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Photographer's Note

Two photos of Patan Durbar Square, taken 15 months apart.

I think it’s easy to guess which of these was taken in 2014 and which in 2016. And as for the spot the difference game: a temple is missing on the left and two temples on the right have turned into scaffolding towers. Also, note the broken tip of the temple in the middle. In fact I found more damage than that, as you can see in WS photos, but there once used to be so many temples in this place that some are obscured by others in the 2014 image.

The first record of the tragedy I came across in April 2015 was this image I found on the internet. It shows two temples that had collapsed. I thought, at the time, that the whole Durbar Square looked the same. Fortunately, as you see in my image, it was not all turned to rubble, among all, the beautiful dome of the Krishna temple is still there, albeit adorned with strong metal brackets that keep it together.

When I first heard about the devastating earthquake in 2015 I wanted to go back to Nepal straight away but I had a new job and couldn’t take time off. Instead, I got in touch with the people I had met in Kathmandu Valley and tried to help, as much as possible, remotely. I did go back 10 months later, in February 2016. During that second trip I travelled around Kathmandu Valley with two of my Asian friends: Leki, who guided me across Bhutan in 2012 and Ramesh, who showed me around Nagarkot during my first trip to Nepal. Thanks to Ramesh, in 2016, I was able to reach some of the poorest and the most affected by the natural disaster. I met and stayed with several families who had lost their homes. To this day, many of them live in despicable conditions with no hope for improvement. I’ll post photos from those village later.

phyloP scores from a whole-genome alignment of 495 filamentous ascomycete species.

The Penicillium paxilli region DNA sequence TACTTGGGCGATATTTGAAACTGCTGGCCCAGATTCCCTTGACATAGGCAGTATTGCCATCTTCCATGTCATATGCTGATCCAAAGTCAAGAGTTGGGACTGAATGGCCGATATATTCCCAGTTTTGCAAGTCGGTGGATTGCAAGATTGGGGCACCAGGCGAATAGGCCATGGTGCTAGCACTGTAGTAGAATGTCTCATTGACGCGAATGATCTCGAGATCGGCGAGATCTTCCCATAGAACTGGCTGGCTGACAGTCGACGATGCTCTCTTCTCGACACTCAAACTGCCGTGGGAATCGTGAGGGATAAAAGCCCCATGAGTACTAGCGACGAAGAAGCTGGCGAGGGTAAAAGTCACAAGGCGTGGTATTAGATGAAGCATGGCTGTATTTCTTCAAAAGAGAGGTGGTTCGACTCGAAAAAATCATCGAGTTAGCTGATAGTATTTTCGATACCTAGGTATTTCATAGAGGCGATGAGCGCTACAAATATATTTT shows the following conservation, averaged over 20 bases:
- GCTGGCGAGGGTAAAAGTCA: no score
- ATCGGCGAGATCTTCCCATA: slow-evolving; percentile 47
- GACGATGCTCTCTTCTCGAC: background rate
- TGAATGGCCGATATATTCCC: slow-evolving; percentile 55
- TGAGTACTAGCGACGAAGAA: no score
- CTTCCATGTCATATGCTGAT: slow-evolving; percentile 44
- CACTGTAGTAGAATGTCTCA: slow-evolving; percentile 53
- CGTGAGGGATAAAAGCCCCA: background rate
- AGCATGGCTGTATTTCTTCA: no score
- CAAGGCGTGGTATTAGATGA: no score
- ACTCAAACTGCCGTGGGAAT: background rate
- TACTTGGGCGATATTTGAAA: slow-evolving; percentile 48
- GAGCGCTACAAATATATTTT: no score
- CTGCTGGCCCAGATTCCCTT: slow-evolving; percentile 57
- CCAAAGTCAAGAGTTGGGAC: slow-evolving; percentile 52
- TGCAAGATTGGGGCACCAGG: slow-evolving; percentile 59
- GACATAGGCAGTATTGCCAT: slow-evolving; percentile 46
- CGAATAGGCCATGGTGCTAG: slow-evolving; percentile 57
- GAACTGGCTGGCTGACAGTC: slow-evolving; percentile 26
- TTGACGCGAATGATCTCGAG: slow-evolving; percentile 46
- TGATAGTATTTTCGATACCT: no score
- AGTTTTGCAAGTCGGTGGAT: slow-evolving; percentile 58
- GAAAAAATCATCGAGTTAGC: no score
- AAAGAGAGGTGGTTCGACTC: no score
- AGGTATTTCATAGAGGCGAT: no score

In WS a closer look at the missing temples of Patan.

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Additional Photos by Kasia Nowak (kasianowak) Gold Star Critiquer/Gold Note Writer [C: 1115 W: 2 N: 1706] (11217)
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